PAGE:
The barista turned.  The young woman was gone.  She'd left her box of books.  Most were older.  Odd covers too, he thought.

Cancer Update #6 - Nothing Too Clever

Treatment number 12 has been accomplished.  I stand at the finish line for round one with something like I'm not quite sure.  Accomplishment sounds goofy to describe this.  Pride doesn't fit anywhere.  Happiness?  Maybe, depending on what the doctor tells me in two Mondays.  Uncertainty is closer to the mark.  Surprise?  Yes, that sense of awe and incredulity remains.  Thankful isn't bad, but it doesn't cover everything.  I suppose the important fact is I'm still standing.

Just a few points to ponder:
Chemotherapy does not contain radiation.  Chemotherapy contains all kinds of nasty things for the human body, but radioactivity isn't one of them.  Besides, we obtain our daily recommended allowance of radiation from the reactors at Fukushima.  Remember that little deal?  They still haven't cleaned the area, but not to worry.  Hey, who are we to doubt what a government tells its people?  It's not like the earth has a wound with deadly isotopes leeching into the Pacific Ocean every day for the last two years or so.  If the Japanese government says there's nothing to worry about, that's good enough for me.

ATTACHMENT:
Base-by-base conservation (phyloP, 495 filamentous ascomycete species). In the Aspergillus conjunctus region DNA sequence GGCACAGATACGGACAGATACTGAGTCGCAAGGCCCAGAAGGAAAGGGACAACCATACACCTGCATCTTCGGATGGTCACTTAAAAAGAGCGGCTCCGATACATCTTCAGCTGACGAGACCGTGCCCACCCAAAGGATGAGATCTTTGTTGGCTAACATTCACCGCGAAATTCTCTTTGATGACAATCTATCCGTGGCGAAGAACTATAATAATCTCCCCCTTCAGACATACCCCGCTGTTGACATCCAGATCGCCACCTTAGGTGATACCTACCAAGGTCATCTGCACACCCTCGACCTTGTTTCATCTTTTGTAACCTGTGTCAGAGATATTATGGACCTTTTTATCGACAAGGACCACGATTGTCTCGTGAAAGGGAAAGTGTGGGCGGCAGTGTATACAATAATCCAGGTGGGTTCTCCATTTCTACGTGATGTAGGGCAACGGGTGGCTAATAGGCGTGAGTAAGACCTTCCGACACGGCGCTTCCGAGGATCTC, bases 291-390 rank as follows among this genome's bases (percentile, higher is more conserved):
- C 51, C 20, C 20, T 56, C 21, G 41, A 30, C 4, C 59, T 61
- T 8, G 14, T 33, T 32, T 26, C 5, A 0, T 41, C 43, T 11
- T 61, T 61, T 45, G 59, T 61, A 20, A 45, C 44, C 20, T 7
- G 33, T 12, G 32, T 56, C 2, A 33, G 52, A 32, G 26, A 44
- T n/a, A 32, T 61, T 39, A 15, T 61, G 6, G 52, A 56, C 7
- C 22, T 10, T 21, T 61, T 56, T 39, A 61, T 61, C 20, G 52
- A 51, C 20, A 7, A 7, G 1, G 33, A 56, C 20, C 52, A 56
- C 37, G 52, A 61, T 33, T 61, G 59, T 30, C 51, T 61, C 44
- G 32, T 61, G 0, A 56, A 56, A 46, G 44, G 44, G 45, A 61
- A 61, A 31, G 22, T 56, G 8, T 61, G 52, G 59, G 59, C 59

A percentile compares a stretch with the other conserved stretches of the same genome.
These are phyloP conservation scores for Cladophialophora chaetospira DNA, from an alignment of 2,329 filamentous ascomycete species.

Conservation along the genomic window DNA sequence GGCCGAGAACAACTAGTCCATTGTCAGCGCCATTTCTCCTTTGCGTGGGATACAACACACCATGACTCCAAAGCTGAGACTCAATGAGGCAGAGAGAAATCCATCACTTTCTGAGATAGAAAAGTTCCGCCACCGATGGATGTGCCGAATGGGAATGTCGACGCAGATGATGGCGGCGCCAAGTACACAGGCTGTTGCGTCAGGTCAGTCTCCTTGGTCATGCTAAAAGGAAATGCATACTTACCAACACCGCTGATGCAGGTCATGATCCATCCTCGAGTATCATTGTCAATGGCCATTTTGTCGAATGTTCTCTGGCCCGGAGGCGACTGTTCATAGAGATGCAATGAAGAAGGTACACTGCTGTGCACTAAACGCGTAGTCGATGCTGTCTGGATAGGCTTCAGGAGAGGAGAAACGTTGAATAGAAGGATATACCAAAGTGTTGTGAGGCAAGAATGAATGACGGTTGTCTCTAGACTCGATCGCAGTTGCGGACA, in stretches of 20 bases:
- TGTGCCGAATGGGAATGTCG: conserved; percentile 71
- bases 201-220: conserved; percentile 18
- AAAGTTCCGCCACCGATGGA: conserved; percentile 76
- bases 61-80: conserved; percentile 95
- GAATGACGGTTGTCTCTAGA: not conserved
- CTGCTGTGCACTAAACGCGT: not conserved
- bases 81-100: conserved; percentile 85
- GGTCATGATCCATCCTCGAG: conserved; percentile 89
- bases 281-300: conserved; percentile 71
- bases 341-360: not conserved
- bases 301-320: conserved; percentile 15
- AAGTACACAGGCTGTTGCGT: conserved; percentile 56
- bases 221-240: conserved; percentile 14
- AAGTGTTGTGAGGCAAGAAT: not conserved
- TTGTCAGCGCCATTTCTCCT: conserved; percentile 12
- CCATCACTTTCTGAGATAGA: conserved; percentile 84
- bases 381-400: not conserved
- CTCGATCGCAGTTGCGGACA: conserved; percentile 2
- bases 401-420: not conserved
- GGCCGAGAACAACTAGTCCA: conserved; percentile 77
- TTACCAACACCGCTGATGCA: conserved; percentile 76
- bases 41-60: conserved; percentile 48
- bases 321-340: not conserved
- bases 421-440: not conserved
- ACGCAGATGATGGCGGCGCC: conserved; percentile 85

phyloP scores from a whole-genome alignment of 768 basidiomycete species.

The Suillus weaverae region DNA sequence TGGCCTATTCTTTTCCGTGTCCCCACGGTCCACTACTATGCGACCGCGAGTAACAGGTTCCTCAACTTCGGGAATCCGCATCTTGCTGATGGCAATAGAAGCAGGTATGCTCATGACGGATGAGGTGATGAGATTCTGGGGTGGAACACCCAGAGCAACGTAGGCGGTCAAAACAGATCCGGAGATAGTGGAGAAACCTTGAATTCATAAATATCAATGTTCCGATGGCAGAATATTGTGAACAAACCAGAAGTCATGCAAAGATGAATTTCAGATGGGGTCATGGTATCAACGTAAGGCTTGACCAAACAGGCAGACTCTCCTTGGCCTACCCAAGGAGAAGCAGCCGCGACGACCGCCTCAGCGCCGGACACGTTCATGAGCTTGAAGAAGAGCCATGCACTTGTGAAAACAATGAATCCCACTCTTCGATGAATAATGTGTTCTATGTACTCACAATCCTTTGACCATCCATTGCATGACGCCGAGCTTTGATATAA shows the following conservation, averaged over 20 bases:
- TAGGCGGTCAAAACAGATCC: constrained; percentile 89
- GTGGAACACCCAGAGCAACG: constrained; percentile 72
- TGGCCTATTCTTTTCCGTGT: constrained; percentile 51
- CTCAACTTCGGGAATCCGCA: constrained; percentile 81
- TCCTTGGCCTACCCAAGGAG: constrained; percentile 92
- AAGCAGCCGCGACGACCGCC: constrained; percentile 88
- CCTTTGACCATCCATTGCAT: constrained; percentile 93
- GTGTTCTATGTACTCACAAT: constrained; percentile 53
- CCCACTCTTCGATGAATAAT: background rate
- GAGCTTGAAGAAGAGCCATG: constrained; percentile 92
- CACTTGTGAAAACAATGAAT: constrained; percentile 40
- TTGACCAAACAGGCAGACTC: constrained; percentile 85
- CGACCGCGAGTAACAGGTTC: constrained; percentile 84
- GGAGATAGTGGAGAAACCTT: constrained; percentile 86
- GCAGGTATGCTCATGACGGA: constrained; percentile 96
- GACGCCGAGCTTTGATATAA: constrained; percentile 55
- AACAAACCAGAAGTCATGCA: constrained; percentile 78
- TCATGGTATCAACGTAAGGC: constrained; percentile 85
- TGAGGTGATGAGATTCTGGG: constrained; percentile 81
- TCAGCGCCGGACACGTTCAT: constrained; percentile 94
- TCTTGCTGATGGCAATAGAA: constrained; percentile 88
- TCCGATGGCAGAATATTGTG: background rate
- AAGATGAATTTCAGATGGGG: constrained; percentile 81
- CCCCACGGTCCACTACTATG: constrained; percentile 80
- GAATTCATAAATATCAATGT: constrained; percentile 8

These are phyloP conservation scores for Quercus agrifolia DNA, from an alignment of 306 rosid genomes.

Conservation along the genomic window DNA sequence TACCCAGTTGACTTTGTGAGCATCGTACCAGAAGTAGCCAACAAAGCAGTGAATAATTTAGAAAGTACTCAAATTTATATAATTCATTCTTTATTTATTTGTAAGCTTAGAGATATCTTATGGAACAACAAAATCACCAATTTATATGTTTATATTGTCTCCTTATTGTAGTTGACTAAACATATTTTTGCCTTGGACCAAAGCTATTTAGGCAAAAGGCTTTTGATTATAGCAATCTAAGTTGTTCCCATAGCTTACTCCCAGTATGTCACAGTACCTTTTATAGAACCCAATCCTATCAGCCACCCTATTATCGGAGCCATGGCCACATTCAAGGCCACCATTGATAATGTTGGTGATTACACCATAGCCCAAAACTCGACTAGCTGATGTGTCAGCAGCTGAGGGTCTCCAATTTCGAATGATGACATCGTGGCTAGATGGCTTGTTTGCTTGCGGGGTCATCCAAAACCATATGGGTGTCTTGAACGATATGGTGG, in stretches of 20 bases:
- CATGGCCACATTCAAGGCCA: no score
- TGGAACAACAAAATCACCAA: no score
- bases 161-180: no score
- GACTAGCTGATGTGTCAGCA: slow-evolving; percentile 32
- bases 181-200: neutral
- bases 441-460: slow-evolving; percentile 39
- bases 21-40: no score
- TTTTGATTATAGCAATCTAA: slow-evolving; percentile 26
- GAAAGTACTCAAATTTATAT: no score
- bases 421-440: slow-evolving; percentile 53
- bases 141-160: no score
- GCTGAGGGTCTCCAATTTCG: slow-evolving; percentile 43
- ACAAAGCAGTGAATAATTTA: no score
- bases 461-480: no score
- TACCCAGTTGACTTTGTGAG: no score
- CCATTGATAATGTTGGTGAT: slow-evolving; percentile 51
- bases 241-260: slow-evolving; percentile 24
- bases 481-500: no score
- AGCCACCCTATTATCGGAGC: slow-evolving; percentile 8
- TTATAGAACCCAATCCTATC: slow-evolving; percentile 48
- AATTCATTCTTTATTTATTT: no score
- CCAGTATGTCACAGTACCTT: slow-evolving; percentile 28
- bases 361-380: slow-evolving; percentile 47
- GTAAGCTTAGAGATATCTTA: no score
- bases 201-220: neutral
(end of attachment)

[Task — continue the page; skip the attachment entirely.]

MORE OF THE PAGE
Number 12 was a particularly nasty energy zapper.  The run, run, run, run, of the holidays didn't help and I'm looking forward to dragging Mr. Tree to the secret Christmas Tree gave-yard where he can quietly turn rust-red and return to the soil.  We purchased a mean tree this year, one with a bad twist at the base.  Yet, would anyone listen to dumb old dad and not buy that one?  Of course not.  But who do they call when he falls over?  Sure, I can stop what I'm doing, refrain from saying, "I told you so," and go fix the problem.